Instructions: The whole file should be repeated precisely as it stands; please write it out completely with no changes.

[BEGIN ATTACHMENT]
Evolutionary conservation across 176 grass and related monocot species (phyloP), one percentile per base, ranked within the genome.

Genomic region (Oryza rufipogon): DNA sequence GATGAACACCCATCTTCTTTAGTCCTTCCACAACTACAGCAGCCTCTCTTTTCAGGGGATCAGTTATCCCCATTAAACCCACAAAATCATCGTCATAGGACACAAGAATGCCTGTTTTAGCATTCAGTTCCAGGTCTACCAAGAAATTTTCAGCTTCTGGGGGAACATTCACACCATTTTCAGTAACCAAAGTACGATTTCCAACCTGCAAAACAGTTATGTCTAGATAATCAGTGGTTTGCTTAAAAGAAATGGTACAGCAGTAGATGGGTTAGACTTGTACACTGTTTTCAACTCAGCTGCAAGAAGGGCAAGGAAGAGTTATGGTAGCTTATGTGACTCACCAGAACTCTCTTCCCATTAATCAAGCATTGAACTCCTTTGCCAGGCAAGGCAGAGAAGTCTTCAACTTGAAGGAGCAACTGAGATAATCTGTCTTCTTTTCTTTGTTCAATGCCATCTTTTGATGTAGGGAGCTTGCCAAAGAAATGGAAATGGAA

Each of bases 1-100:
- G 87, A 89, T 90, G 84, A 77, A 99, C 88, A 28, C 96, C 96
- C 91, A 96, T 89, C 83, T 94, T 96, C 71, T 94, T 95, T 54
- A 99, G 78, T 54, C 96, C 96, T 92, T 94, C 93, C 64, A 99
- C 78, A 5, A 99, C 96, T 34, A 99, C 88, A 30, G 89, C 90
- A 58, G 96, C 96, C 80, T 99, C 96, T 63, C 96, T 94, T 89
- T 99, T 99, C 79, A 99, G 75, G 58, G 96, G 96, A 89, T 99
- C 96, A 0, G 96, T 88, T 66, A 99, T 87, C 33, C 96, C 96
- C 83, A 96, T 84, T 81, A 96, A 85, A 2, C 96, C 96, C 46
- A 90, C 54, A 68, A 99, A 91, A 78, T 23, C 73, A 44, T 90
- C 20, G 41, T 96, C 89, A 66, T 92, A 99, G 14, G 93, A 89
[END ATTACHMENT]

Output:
Evolutionary conservation across 176 grass and related monocot species (phyloP), one percentile per base, ranked within the genome.

Genomic region (Oryza rufipogon): DNA sequence GATGAACACCCATCTTCTTTAGTCCTTCCACAACTACAGCAGCCTCTCTTTTCAGGGGATCAGTTATCCCCATTAAACCCACAAAATCATCGTCATAGGACACAAGAATGCCTGTTTTAGCATTCAGTTCCAGGTCTACCAAGAAATTTTCAGCTTCTGGGGGAACATTCACACCATTTTCAGTAACCAAAGTACGATTTCCAACCTGCAAAACAGTTATGTCTAGATAATCAGTGGTTTGCTTAAAAGAAATGGTACAGCAGTAGATGGGTTAGACTTGTACACTGTTTTCAACTCAGCTGCAAGAAGGGCAAGGAAGAGTTATGGTAGCTTATGTGACTCACCAGAACTCTCTTCCCATTAATCAAGCATTGAACTCCTTTGCCAGGCAAGGCAGAGAAGTCTTCAACTTGAAGGAGCAACTGAGATAATCTGTCTTCTTTTCTTTGTTCAATGCCATCTTTTGATGTAGGGAGCTTGCCAAAGAAATGGAAATGGAA

Each of bases 1-100:
- G 87, A 89, T 90, G 84, A 77, A 99, C 88, A 28, C 96, C 96
- C 91, A 96, T 89, C 83, T 94, T 96, C 71, T 94, T 95, T 54
- A 99, G 78, T 54, C 96, C 96, T 92, T 94, C 93, C 64, A 99
- C 78, A 5, A 99, C 96, T 34, A 99, C 88, A 30, G 89, C 90
- A 58, G 96, C 96, C 80, T 99, C 96, T 63, C 96, T 94, T 89
- T 99, T 99, C 79, A 99, G 75, G 58, G 96, G 96, A 89, T 99
- C 96, A 0, G 96, T 88, T 66, A 99, T 87, C 33, C 96, C 96
- C 83, A 96, T 84, T 81, A 96, A 85, A 2, C 96, C 96, C 46
- A 90, C 54, A 68, A 99, A 91, A 78, T 23, C 73, A 44, T 90
- C 20, G 41, T 96, C 89, A 66, T 92, A 99, G 14, G 93, A 89